LOS ANGELES AIR FORCE BASE, Calif. — The U.S. Air Force and its mission partners has successfully launched three Department of Defense research and development satellites on Huntington Beach-based Rocket Lab USA’s Electron rocket from Mahia, New Zealand at 11:00 p.m. PST, May 4, 2019 and  6:00 p.m. NZST May 5, 2019.

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Rocket Lab Plans First Night Launch on Saturday, SpaceX Scrubs Dragon Flight

 

Electron lifts off with DARPA’s R3D2 satellite. (Credits: Kieran Fanning, Sam Tom)

Rocket Lab has completed the launch readiness review for Electron’s first night launch on Saturday.  The launch window for the flight, which will carry three technology demonstration satellites for the U.S. Department of Defense, opens at 2:00 a.m. EDT (0600 UTC/ 18:00 NZT).

SpaceX scrubbed the launch of a Dragon supply ship to the International Space Station on Friday due to an electrical issue on the Of Course I Still Love You drone ship. There was also a helium leak involving the Falcon 9 booster.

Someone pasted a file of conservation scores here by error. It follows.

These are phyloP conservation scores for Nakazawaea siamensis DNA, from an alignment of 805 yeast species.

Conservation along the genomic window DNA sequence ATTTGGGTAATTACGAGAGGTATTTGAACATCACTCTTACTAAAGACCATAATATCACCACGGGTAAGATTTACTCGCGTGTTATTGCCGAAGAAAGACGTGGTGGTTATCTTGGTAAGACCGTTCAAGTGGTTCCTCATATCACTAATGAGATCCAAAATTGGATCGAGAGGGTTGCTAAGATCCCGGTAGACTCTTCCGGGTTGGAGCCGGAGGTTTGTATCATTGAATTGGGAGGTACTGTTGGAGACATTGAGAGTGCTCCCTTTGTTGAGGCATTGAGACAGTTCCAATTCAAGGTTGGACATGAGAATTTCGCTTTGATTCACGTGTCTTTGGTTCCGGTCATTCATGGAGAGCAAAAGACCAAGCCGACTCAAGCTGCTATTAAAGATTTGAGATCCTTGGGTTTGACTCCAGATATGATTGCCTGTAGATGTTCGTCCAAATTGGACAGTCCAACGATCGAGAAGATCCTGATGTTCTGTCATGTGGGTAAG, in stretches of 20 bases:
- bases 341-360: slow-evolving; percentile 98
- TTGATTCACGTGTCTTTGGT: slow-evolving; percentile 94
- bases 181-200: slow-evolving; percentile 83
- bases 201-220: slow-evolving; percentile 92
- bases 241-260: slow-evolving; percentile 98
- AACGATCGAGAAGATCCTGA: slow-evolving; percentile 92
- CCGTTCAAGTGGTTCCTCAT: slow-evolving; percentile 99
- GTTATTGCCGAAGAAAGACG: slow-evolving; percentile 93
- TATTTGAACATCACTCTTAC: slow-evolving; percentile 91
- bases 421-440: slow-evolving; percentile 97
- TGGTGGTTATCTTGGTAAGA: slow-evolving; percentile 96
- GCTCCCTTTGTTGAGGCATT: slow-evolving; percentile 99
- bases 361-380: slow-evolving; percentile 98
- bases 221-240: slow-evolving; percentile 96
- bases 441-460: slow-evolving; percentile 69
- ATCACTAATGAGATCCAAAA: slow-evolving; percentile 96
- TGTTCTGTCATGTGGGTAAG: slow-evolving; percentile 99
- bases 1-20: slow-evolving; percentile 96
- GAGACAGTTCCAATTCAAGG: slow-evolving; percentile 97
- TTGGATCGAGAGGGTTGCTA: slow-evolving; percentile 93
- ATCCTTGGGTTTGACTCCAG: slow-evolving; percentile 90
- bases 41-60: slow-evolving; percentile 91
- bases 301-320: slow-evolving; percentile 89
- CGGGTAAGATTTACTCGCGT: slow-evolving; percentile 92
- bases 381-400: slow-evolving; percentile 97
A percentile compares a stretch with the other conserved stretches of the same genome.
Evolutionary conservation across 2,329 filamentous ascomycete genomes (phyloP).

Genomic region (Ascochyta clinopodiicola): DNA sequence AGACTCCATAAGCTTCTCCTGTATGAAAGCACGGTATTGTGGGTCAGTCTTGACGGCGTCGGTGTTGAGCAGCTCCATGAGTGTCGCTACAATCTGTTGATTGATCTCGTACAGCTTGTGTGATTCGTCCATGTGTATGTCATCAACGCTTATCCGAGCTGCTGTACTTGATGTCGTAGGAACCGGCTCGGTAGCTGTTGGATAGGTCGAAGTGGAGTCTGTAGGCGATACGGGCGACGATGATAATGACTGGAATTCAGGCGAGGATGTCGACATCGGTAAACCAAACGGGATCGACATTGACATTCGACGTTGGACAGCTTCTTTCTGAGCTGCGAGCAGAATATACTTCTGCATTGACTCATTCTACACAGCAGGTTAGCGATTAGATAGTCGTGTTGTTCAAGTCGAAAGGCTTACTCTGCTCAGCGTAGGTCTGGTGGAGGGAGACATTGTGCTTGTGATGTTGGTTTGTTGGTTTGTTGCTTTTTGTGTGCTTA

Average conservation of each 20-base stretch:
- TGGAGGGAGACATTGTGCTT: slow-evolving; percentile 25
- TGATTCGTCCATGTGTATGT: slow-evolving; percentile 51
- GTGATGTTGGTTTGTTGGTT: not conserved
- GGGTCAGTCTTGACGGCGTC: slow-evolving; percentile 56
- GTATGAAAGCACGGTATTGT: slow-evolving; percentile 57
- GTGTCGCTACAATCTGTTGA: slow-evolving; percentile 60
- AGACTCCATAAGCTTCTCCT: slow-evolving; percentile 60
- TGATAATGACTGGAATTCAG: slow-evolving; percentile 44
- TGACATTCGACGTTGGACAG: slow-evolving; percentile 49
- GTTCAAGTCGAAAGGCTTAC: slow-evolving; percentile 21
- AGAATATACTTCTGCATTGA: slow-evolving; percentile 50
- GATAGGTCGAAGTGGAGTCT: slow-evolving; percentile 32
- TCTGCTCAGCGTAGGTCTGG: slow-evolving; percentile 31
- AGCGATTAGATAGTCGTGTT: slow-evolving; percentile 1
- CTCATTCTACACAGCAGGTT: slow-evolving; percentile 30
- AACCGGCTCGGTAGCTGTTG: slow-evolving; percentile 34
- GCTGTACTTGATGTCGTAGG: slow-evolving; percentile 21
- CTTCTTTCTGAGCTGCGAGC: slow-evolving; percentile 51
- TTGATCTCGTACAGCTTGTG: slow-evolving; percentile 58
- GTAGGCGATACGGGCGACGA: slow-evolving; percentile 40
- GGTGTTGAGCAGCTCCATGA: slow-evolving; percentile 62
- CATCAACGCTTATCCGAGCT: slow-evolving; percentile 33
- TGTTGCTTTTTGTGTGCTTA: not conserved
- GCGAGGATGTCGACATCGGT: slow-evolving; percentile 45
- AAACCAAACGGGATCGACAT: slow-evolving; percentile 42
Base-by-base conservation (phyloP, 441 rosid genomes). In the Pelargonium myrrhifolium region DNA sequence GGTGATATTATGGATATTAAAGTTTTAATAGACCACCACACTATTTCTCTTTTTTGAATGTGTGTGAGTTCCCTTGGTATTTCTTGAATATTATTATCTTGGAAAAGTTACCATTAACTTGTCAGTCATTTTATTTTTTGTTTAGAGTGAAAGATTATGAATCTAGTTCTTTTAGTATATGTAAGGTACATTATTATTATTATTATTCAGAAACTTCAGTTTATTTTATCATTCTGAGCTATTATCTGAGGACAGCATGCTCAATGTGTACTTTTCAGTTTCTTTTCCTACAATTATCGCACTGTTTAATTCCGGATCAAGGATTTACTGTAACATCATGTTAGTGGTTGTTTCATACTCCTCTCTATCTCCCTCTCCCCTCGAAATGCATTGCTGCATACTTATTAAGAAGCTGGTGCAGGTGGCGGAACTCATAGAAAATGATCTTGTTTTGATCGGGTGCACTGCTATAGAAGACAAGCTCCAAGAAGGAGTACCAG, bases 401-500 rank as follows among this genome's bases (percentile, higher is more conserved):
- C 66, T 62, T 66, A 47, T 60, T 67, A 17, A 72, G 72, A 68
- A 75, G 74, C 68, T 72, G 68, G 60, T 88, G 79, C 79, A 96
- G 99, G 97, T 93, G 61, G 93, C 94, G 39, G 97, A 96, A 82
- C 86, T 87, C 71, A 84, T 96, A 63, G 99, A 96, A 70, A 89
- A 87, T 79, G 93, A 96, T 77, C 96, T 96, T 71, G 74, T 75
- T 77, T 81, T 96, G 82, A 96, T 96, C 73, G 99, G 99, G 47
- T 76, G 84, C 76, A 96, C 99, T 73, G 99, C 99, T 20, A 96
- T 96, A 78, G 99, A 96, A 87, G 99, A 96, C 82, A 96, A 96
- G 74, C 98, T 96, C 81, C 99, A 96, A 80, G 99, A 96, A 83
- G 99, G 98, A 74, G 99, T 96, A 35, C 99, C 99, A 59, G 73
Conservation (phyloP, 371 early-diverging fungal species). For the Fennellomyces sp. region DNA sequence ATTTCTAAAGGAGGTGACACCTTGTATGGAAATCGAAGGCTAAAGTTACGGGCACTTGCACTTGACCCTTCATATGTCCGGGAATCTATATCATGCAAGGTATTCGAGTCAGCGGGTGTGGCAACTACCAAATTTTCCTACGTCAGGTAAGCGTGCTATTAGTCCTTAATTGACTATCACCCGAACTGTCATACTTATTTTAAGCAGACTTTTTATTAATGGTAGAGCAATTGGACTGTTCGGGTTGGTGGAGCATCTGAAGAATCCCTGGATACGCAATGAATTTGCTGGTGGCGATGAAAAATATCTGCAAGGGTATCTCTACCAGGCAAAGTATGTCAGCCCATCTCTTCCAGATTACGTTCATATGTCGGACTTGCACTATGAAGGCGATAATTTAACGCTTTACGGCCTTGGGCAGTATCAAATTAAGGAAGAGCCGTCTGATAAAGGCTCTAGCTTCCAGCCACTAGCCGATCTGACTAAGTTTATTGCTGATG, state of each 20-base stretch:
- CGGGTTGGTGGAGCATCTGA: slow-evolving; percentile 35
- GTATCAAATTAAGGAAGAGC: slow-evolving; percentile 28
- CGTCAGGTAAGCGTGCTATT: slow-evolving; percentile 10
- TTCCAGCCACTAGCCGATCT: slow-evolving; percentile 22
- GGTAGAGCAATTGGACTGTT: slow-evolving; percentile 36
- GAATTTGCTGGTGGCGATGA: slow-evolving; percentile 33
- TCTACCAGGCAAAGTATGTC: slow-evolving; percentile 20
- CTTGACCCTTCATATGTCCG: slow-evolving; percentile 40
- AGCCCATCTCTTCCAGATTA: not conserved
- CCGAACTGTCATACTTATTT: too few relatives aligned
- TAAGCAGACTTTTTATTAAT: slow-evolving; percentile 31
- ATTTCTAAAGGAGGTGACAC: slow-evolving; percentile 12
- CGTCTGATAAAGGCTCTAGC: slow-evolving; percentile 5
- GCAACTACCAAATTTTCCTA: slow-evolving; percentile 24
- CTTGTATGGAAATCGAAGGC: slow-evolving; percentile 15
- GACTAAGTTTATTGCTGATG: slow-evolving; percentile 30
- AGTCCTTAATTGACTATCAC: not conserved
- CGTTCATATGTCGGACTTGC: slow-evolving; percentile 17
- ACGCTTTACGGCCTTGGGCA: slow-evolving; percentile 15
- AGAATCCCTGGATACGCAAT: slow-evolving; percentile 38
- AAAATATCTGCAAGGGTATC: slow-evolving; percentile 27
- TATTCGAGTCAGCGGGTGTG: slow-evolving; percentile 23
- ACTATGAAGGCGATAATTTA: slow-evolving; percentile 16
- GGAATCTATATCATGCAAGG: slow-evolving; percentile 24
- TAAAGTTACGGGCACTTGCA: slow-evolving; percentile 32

The next launch opportunity is Saturday at 2:48 a.m. EDT (0648 UTC).











Company Blamed for Failed $704 Million NASA Missions Pays $46 Million in Fines

Glory satellite (Credit: NASA)

by Douglas Messier
Managing Editor

An Oregon manufacturer whose defective products NASA alleges caused the launch failures of two climate missions worth $704 million has agreed to pay more than $46 million to the space agency, the Department of Defense (DOD) and others it defrauded.

The Justice Department announced a plea bargain agreement of fraud charges against Hydro Extrusion Portland, Inc., formerly known as Sapa Profiles Inc. (SPI), and its corporate parent, Hydro Extrusion USA, LLC, formerly known as Sapa Extrusions Inc. (SEI).

The companies admitted to altering the results of tensile tests “designed to ensure the consistency and reliability of aluminum products it provided to U.S. government contractors and other customers,” the Justice Department said in a press release.

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ATLAS Space Operations Awarded Project with Space and Missile Systems Center and Defense Innovation